Prehistory: The Story of the First Humans

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Description

Overview:

Prehistory: The Story of the First Humans contains six reading passages as PDF’s and Google Forms quizzes, the “Mystery Artifacts” activity, a Jeopardy-style online review game, and a summative exam. Each passage is written at three difficulty levels in order to accommodate students reading anywhere between grades 3-7. Each passage include ten comprehension questions and an answer key.

Assigned as a whole, the passages give students an overview of early humans from their paleolithic beginnings up to the rise of the first organized civilizations.

Plan on nine instructional sections of approximately 45 minutes each to cover the content in its entirety.

What You'll Get:

Jeopardy-Style Online Review Game

This Jeopardy-style review game can be played with up to three teams. It is based upon the reading passages, and covers all material on the unit exam.

“Mystery Artifacts!” Activity

In this activity, students make observations and hypotheses about mystery artifacts. It can be done as a group or independent activity, and takes approximately 45 minutes.

Summative Exam

Passage 1: Lucy, Forty Years Later (RL 3, 5, and 7)

This science journal-style article describes the discovery of the australopithecus Afarensis known as Lucy. In it, students will learn about: 

· Who Lucy is and why she is important 
· The difference between australopithecus Afarensis and humans 
· The archaelogical work that helped uncover Lucy

Students will test their understanding by answering 9 multiple-choice questions and 1 written response question.

Vocabulary: anthropologist • isolated • critical • ancestor • hominid 

Passage 2: The First Humans (RL 3, 5, and 7)

This informational text introduces students to the lives of paleolithic humans. Students will learn about: 

· The hunter-gatherer lifestyle 
· How artifacts are used to make hypotheses about early humans 
· How toolmaking changed the course of human history

Students will test their understanding by answering 9 multiple-choice questions and 1 written response question.

Vocabulary: artifacts • paleolithic era • hunter-gatherers • megafauna• neolithic era 

Passage 3: Are You Smarter than a Caveman? A Debate (RL 3, 5, and 7)

This debate-style passage introduces students to two perspectives on Neanderthal intelligence. Students will learn about: 

· How persuasive writing uses evidence to convince the reader 
· Why prehuman tools are evidence of intelligence 
· How prehuman art helps us understand the Neanderthal worldview

Students will test their understanding by answering 9 multiple-choice questions and 1 written response question.
Vocabulary: disproven • stereotype • Neanderthal • innovation • ideal 

Passage 4: Prehistoric Art: Gazing into the Minds of Early Humans (RL 3, 5, and 7)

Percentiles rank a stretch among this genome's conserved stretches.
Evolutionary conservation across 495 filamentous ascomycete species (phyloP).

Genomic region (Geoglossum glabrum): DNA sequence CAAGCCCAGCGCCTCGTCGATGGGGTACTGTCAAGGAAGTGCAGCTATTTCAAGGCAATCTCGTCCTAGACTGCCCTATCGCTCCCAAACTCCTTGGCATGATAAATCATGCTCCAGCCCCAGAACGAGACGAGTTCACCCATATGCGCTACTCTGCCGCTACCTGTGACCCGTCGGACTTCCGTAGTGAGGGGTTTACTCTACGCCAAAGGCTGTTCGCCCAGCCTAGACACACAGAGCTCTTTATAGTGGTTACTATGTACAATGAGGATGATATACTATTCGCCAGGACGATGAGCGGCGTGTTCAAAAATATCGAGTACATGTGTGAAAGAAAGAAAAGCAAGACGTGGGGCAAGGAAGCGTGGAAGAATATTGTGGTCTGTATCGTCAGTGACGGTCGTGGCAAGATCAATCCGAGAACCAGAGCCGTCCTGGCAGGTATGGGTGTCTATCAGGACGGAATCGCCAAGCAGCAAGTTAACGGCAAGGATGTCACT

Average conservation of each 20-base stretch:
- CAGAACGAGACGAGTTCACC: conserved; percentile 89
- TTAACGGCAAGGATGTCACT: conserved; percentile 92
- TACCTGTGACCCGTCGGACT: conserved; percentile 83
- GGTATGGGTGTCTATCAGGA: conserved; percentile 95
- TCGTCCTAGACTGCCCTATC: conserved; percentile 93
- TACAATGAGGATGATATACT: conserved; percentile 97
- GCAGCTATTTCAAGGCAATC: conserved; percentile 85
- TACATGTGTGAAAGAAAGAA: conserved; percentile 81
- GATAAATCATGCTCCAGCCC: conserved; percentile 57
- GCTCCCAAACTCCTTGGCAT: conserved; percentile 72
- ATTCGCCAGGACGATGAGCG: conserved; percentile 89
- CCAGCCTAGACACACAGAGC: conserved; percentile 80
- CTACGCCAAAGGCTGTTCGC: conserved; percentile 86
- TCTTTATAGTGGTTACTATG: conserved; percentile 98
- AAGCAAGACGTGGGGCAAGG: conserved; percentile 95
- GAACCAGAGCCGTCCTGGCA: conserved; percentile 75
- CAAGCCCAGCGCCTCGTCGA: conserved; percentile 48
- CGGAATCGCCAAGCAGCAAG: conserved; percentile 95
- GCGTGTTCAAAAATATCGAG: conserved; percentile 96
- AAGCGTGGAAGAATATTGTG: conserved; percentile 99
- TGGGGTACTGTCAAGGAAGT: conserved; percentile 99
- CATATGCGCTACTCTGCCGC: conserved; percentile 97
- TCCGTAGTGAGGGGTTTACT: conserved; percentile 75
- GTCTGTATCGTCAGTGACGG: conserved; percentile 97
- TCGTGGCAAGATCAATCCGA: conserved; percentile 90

This informational passage describes how we can study prehistoric art in order to learn about how early humans viewed the world and themselves. Students will learn about: 

· Where and when the first cave paintings were discovered 
· The subject matter and techniques used in cave paintings 
· The possible purposes that cave art might have served for early humans

Students will test their understanding by answering 9 multiple-choice questions and 1 written response question.

Students will test their understanding by answering 9 multiple-choice questions and 1 written response question.

Vocabulary: intriguing • weathering • depict • engraving • infer 

Passage 5: The Neolithic Revolution (RL 3, 5, and 7)

This informational text describes how humans transitioned from a hunter-gatherer lifestyle to a sedentary lifestyle via the Neolithic Revolution. Students will learn about: 

· Why the Neolithic Revolution occurred over many generations 
· How human life changed after the Neolithic Revolution 
· The evidence that anthropologists study to learn about the Neolithic Revolution

Students will test their understanding by answering 9 multiple-choice questions and 1 written response question.

Vocabulary: revolution • Neolithic Revolution • nomad • sedentary • cultivate 

Passage 6: How Our People Tamed the Animals (RL 3, 5, and 7)

This historical fiction passage is told from the perspective of a neolithic grandfather. He tells the story of how his people domesticated animals. In it, students will learn about: 

· The transition from the Ice Age to the post-Ice Age period 
· The methods humans used to domesticate animals 
· The advantages of animal domestication

Students will test their understanding by answering 9 multiple-choice questions and 1 written response question.

Vocabulary: Ice Age • megafauna • domestication • recede • offspring

Total Pages
54 pages
Answer Key
Included
Teaching Duration
1 Week
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